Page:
ALBANESE: Well, they’ve had the triple whammy, of course. They had the drought. Then they had the bushfires. In this region, there has been three bushfires over two years. And then, of course, when they were hoping to come out of that to get tourists back and get economic activity going, they were hit with the pandemic. This is a community that’s really been doing it tough. There is a feeling here that they have been forgotten, that some of the money, for example, that was allocated for tourism revival in the region was reallocated when the pandemic came along to interstate. There is concern about that. But they are a resilient community. And in Kristy McBain, we have an outstanding candidate. She was, of course, our first-choice candidate. The Coalition argued amongst itself for weeks and eventually have found their candidate, but certainly not their first choice.
PAUL: No. And I think, to be honest, probably, I mean, the other two that were bandied around, of course, a man who might have jumped to Federal politics, the Deputy Premier of New South Wales, John Barilaro, by all accounts, quite a big profile certainly on the Monaro side of that electorate. I guess it’s almost like, well, it’s a godsend really that I don’t think that he’s running because it gives a little bit of free air, I think, for your candidate.
ALBANESE: Well, it’s very clear that we had our preferred candidates and that they haven’t got their first or their second or the third choice. It was bandied around, it was Senator Jim Molan. So, we certainly in terms of Kristy, she was here each and every day during the bushfires, standing up for her local community.
PAUL: Absolutely. What does that tell you? I mean, you’ve got three very high-profile politicians, Jim Molan, Andrew Constance, and of course, the Deputy Premier of New South Wales. What does that tell you about the LNP that basically nobody was pushed to run in that by-election? Oh, Anthony the phone there mate, sorry. Just go again, that phone is dropping out. What was that?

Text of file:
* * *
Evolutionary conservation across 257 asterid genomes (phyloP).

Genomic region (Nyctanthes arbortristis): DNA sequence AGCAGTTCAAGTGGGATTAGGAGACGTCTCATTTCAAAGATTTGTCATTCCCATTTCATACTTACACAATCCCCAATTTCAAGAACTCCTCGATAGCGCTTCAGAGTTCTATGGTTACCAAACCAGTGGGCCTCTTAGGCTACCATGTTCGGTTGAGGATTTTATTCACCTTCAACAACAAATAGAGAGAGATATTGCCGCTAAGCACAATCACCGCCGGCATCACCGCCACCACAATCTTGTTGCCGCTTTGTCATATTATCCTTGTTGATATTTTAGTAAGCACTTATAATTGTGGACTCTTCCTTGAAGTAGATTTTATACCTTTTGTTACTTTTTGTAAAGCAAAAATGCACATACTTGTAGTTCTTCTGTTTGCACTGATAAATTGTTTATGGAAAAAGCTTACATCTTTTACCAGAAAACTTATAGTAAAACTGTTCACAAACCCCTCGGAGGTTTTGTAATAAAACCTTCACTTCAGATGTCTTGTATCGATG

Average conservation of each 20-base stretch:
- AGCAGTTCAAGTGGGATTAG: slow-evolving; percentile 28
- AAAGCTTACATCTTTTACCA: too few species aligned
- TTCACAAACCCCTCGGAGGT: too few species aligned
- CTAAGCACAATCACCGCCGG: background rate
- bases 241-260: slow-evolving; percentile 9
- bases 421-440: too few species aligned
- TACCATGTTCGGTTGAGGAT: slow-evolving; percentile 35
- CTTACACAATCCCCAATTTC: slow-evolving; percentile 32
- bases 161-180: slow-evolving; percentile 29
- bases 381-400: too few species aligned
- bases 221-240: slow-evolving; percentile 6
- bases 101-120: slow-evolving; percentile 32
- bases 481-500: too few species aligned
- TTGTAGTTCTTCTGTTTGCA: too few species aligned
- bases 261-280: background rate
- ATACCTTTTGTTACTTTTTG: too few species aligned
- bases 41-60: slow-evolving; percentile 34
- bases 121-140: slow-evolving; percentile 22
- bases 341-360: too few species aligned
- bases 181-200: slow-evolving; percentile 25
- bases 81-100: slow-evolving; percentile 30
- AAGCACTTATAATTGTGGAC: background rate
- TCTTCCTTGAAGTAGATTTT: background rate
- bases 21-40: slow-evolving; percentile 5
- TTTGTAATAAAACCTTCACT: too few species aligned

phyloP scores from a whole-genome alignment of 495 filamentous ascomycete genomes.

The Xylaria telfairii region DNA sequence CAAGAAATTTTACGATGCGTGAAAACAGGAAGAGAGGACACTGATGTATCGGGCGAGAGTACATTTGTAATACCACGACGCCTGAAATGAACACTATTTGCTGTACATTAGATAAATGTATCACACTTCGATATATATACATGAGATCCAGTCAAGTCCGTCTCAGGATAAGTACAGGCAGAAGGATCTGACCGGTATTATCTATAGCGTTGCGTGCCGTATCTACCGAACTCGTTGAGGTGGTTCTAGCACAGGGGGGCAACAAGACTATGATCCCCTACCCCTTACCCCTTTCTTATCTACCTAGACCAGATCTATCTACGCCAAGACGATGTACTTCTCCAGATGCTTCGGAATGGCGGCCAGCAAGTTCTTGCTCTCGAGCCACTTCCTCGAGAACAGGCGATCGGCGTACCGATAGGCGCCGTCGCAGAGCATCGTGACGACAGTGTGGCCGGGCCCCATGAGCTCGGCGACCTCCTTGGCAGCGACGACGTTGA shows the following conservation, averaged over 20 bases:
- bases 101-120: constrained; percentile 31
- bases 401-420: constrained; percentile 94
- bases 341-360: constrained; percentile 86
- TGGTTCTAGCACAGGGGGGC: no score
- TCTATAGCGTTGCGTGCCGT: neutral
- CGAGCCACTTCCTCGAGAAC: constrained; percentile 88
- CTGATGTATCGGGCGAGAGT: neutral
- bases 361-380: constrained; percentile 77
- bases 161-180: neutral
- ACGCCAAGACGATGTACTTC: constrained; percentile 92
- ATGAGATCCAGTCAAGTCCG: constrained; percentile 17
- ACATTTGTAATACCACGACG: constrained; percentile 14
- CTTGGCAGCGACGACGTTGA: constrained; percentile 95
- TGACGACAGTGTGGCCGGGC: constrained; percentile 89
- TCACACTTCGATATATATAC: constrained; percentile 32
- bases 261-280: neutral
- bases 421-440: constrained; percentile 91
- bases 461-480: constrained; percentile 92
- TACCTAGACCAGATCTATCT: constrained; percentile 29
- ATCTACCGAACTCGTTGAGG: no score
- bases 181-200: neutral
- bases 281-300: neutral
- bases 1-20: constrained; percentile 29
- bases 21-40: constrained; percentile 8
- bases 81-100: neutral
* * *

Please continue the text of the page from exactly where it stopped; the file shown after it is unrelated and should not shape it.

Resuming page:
ALBANESE: Indicating that John Barilaro was running to try and knock off Michael McCormack as Leader. And then you had Andrew Constance arguing within the Liberal Party and arguing between the Liberal Party and the National Party. It certainly is a bit of a mess.
PAUL: So, in other words, they were more concerned, Anthony, with internal bickering than they were for the people of Eden-Monaro? That’s the way I saw it.
ALBANESE: Well, that certainly is what the feedback I’ve had on the ground here is that they were concerned about the careers. Kristy is running because of her commitment to the local community. It’s something that drives her. She’s passionate about it. She has a record over the last eight years of standing up. She’s a graduate of Eden High School. She’s an extraordinary campaigner. And she’s known throughout the electorate because she was the Deputy Chair of the Regional Council body as well. So, I’ve been with her and Yass and Batlow, she’s well known there as well.
PAUL: Anthony, thank you very much for your time. We’ll catch up again soon. Appreciate it.
ALBANESE: Thanks very much, Marcus.